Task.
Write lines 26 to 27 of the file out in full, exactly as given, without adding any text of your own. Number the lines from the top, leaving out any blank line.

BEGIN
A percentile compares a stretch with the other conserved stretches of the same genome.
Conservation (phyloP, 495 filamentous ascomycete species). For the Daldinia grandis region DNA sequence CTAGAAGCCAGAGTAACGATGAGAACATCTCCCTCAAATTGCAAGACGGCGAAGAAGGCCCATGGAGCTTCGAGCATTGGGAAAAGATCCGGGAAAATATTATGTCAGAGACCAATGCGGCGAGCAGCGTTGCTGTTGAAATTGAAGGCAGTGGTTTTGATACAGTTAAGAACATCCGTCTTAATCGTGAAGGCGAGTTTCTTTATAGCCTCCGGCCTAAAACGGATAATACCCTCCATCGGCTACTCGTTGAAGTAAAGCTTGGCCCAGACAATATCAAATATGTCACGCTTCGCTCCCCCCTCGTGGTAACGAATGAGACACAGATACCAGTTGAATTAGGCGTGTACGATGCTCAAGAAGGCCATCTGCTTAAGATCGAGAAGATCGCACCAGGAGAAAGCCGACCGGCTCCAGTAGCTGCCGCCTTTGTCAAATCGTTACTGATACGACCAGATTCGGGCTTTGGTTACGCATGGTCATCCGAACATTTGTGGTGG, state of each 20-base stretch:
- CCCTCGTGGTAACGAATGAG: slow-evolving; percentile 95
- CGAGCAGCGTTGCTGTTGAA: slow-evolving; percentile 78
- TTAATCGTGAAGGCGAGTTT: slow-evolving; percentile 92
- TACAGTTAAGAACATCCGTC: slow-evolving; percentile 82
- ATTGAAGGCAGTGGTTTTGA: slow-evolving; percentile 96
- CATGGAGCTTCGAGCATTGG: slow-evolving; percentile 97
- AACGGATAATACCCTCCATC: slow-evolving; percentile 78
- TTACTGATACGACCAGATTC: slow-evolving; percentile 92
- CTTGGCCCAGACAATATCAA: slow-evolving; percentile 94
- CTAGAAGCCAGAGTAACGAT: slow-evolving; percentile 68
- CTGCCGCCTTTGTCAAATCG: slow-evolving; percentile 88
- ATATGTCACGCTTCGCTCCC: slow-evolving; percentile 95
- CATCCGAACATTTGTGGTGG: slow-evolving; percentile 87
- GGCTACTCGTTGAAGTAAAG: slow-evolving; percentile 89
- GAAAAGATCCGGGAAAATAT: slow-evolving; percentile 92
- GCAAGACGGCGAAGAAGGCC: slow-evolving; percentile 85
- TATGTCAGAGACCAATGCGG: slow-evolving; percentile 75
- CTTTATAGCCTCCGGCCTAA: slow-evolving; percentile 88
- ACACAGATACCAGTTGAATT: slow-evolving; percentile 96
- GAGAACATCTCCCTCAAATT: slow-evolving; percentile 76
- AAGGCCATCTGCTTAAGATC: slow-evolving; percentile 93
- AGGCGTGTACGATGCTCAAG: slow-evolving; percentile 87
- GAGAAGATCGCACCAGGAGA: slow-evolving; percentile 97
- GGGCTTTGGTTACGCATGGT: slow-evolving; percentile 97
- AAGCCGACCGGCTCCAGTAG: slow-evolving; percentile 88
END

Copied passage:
- GGGCTTTGGTTACGCATGGT: slow-evolving; percentile 97
- AAGCCGACCGGCTCCAGTAG: slow-evolving; percentile 88